While in America’s hyper binary political system, third-party alternatives come and go as fast as Mel Gibson’s mood swings. The one exception to this rule is the US Prohibition Party, which has been operational since 1869. Once a force in America’s body politic in the early 20th century, it has since been relegated to a political heirloom – a novelty from the US’s teetotaling past.
As the movement to end the prohibition on cannabis escalates, and the war on drugs becoming increasingly unpopular, prohibition has became an increasingly bad word. I gave James Hedges, a man who holds the distinction as the only person to have held office with the Prohibition Party since 1959 – as a Pennsylvania tax assessor in 2002, and the party’s media liaison – a call to see what he thought of the hullabaloo.
VICE: So first off, can you tell me a little about the Prohibition’s Party's view on alcohol?
James Hedges: It would like to see no alcohol sold anywhere for any purpose.
Yes, it would be made an illegal drug. There could be exceptions, for some sacramental use or medical prescriptions, but as a recreational beverage we would like to see it completely banned.
Who is using alcohol medicinally?
Well, it is used as a solvent in some liquid medicines. For example, back during national prohibition there was an exception made that doctors could prescribe it for use, and a lot of the salons become drug stores to take advantage of that. That would need to be handled differently next time.
So similar to medical marijuana today. Are you in favour in that?
Well, being military, I am very reluctant to argue with a doctor. If they say, "Here, take this," the only acceptable response is, "Yes, sir." So I would like to see medical marijuana available on prescription.
Cool. But now that we have medicinal marijuana in certain states, don’t you see the same thing happening that you described with alcohol – where medical marijuana is being purchased to use recreationally?
That is a possibility. I think abuse of the system is a separate issue.
We have two states – Washington and Colorado – that have legalised it for recreational use. What’s your take on that?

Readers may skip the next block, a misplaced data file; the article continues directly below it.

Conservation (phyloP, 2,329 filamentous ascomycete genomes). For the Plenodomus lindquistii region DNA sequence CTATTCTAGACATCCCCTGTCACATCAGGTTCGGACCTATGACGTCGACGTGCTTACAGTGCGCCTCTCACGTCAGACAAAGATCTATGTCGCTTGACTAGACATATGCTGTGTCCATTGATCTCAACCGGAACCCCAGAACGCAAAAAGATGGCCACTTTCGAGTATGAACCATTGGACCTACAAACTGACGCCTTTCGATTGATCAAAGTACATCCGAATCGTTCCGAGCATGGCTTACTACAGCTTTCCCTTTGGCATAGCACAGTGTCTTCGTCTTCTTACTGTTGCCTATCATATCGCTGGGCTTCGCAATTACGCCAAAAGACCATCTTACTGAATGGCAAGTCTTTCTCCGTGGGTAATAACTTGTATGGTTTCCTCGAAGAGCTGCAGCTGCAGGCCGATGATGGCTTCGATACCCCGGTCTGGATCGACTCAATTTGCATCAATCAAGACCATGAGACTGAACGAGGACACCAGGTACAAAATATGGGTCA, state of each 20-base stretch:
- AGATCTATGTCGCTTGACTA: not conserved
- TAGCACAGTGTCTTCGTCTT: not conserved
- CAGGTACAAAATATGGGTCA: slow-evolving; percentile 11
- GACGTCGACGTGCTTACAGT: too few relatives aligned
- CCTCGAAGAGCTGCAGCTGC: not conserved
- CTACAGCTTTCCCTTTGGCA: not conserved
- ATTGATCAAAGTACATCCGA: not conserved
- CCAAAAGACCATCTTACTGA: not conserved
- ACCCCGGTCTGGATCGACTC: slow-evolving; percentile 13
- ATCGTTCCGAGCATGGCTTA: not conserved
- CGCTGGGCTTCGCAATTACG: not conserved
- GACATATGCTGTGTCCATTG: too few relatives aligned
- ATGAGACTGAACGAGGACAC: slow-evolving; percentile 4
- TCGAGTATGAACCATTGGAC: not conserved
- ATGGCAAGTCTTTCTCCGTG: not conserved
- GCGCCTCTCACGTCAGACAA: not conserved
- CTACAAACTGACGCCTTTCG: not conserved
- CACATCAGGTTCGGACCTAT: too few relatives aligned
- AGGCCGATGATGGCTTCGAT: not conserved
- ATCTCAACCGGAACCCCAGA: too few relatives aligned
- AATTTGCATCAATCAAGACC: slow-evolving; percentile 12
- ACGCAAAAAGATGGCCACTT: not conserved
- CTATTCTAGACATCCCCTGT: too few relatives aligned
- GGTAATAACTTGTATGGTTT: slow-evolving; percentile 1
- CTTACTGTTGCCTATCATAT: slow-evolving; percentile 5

I think it’s a mistake, but not a serious mistake. I don’t see it as a big deal.
So you think marijuana is less dangerous than alcohol?
I don’t see that there is even much of a comparison. Alcohol has vastly more social cost than marijuana, even if everybody used it.
So would you say you are in favour of decriminalising marijuana, i.e, avoiding jail time for those using or having it on their person?
It's crazy to lock up the users. The emphasis should be on the producers and the traffickers.
Would you say you are against the war on drugs? Most people see it as a failure.
I would hate to say it’s a failure, because it implies that I am in favour of the legalisation of all drugs. I think it needs to be refocused and operated effectively. I would say we need to end the war on users. I mean, if you had an auto accident and you were on drugs, that’s different. But if your car is stopped for something else and there happens to be something in the backseat, who cares?
Wouldn’t a prohibition of alcohol just be an escalation of the war on drugs?
No. Even in the 1920s, the focus was on trafficking, not users. The war on drugs has largely focused on users. This is why America has 5 percent of the world’s population and 25 percent of the world’s prisoners. They say America is the "land of the free". Ho-ho, it’s not.
The focus on users is an alien concept to prohibitionists. I mean, look, the enforcement of use of both alcohol or marijuana is impossible. Anyone with some knowledge of cooking can make alcohol, and anyone with a green thumb can produce marijuana. That’s why the enforcement should be on large-scale trafficking and interstate commerce.
Can we expect a presidential campaign in 2016?
There will be a bigger and stronger campaign in the coming elections than there has been for the last three presidential cycles, I can guarantee you that.